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THE BULLETIN • FRIDAY, JULY 8, 2011

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movies

‘Zookeeper’ is stellar slapstick Realistic animals garner attention in otherwise silly family comedy

‘Z

ookeeper” is a goodnatured comedy about how the animals at the zoo coach Kevin James on his romantic life. Since he ends up with Rosario Dawson, they must know what they’re talking about. What it comes down to is a buddy movie where the best buddy is a gorilla. I confess to a sinking feeling when the first animal began to talk. I understand why animals talk in animated films, but in live-action films it usually just feels creepy. Studiously avoiding all contact with publicity for the movie, I naively expected a story about the profession of zookeeping — you know, some natural history, maybe some insights into animal psychology. What I got instead were animals that speak perfectly in a variety of accents, ranging from Bernie the Gorilla (Nick Nolte), Donald the Monkey (Adam Sandler), Joe the Lion (Sylvester Stallone) and Janet the Lioness (Cher) down the evolutionary scale to Don Rickles doing Frog, who doesn’t have a first name. Kevin James stars as the socially inept Griffin, a zookeeper who deeply cares for his animals and discovers they like him just as much. He’s sweet and goofy, and somehow once had the sexy Stephanie (Leslie Bibb) as his girlfriend. The story is, she broke up with him because of his low salary. But now it looks as if he’ll get a job at his brother’s luxury car dealership, and she’s interested again. Problem is, he’s paralyzed by shyness. The animals team up to advise

From previous page This leads them to an unsavory bar in search of a hit man, and they meet a man named Jones (Jamie Foxx). Even the initials of his nickname don’t belong in a family newspaper, qualifying as they do as a familiar adaptation of one of Carlin’s seven words.

The Associated Press

Kevin James, right, chats with his good friend Bernie the Gorilla (voiced by Nick Nolte) while at a restaurant in the comedy “Zookeeper.” him, suggesting such tactics as aggression (the lions), marking his territory (the wolves) and puffing out his throat (Frog). He takes them so seriously that he marks his territory at his brother’s rehearsal dinner by peeing in a potted plant. Meanwhile, right there in plain view and sharing his love of animals is his fellow zookeeper Kate (Rosario Dawson), who has never looked more ravishing. Why would he prefer the shallow Stephanie? Because the plot requires him to, of course.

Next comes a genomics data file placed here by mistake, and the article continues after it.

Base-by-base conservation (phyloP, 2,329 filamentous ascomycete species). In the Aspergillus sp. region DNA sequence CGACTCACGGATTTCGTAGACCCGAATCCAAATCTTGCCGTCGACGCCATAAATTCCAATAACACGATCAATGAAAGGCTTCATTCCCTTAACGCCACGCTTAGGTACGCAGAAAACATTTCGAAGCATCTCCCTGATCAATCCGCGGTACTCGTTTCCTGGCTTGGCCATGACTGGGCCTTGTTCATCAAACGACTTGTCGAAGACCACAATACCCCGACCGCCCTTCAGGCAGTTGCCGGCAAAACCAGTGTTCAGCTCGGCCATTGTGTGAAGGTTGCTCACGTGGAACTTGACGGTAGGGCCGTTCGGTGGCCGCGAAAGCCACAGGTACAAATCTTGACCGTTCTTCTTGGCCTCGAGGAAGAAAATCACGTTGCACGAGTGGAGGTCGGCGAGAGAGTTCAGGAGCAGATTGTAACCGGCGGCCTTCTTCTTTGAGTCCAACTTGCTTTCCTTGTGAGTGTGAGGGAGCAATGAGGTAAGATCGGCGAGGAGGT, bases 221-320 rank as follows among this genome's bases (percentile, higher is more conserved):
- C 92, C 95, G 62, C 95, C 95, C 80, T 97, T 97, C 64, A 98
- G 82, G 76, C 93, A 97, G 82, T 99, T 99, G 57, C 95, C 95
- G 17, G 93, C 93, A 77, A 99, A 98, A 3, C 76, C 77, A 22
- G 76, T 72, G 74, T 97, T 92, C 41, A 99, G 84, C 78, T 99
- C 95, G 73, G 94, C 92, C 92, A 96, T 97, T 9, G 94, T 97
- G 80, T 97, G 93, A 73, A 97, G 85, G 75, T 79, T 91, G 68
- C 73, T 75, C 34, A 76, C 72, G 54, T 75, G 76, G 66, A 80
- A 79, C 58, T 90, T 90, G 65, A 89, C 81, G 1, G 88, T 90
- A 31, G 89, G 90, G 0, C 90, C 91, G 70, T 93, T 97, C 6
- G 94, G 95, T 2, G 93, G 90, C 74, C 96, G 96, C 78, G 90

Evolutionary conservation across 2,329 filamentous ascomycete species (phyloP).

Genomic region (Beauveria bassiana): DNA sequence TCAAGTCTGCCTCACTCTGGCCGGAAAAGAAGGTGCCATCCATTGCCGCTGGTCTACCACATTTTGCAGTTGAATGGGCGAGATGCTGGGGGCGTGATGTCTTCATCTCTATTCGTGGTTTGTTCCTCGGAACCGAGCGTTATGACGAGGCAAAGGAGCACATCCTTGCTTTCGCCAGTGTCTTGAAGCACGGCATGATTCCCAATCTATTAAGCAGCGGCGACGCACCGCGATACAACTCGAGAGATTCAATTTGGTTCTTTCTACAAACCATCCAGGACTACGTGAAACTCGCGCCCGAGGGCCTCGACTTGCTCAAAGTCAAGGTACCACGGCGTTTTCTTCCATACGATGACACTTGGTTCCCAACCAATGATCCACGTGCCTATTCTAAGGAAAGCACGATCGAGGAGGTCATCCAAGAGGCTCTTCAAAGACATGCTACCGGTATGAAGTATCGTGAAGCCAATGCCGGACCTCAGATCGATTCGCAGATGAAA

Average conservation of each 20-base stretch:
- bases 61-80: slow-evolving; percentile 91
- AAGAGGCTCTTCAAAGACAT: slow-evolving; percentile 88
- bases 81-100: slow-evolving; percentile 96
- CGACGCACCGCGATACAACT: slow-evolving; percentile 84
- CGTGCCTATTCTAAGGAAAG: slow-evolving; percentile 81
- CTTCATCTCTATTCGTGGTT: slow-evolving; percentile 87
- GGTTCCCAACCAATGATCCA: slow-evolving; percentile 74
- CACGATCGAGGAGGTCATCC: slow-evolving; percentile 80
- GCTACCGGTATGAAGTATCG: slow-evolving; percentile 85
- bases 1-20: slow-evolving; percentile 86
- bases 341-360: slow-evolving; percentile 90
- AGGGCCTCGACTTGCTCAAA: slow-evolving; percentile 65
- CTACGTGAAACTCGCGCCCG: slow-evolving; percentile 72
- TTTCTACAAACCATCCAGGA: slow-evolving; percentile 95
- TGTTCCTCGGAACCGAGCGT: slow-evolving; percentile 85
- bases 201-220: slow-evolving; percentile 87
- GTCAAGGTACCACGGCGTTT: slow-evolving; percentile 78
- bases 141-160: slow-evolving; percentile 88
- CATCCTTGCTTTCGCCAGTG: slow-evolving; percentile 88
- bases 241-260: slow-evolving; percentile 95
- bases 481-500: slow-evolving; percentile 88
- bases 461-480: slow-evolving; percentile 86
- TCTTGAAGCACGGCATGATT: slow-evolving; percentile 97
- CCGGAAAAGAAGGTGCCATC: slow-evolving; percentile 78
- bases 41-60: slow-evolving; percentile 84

That’s the law in a romcom: The guy falls in love with the topbilled woman, but not before skirting romantic disaster. It’s not the romcom that’s so entertaining, anyway; it’s the slapstick. Griffin busts up his brother’s wedding by swinging from long cloth strips that fortuitously hang from the ceiling, and later engages in a thrilling chase scene while assisted by Bernie the Gorilla. It is also funny when they go out to dinner together at T.G.I. Friday’s, which Bernie has long eyed from over

the top of the zoo walls. Look, a great movie this is not. Pleasant summer entertainment it is. I think it can play for all ages in a family audience, it’s clever to have the animals advising humans on their behavioral strategies, and besides, I’m getting a teensy bit exhausted by cute little animated animals. The creatures in this zoo all have the excellent taste to be in 2-D.

The movie, directed with cheerful and wicked energy by Seth Gordon, is situation slapstick, much of it set (as many desperate lad pictures are) outside the houses of the targets, as the plotters peep and spy. There’s a particularly ingenious series of scenes involving Kevin Spacey, one of

them finding a legitimate excuse to recycle perhaps the single most famous shot of “Pulp Fiction.” Spacey is superb, but the surprise for many viewers may be Jennifer Aniston. Her career has drifted into such shallows that it’s possible to forget how good she was in a movie like “The Good

Girl” (1999). Here she has acute comic timing and hilariously enacts alarming sexual hungers. The default rating for comedies these days is PG-13. A plain PG warns teenagers a movie is too tame, and an R (allegedly) means they can’t get in. Every season brings a couple of R-rated comic

Roger Ebert is a film critic for The Chicago Sun-Times.

ROGER EBERT

“Zookeeper” 104 minutes PG, for some rude and suggestive humor and language

raunch-a-ramas, however, and on the heels of the “Hangover” franchise here perhaps comes another one. In strict logic it’s hard to see how a sequel would be possible, but they’ll find a way. Roger Ebert is a film critic for The Chicago Sun-Times.

Bulletin Daily Paper 07/08/11  

The Bulletin Daily print edition for Friday July 8, 2011

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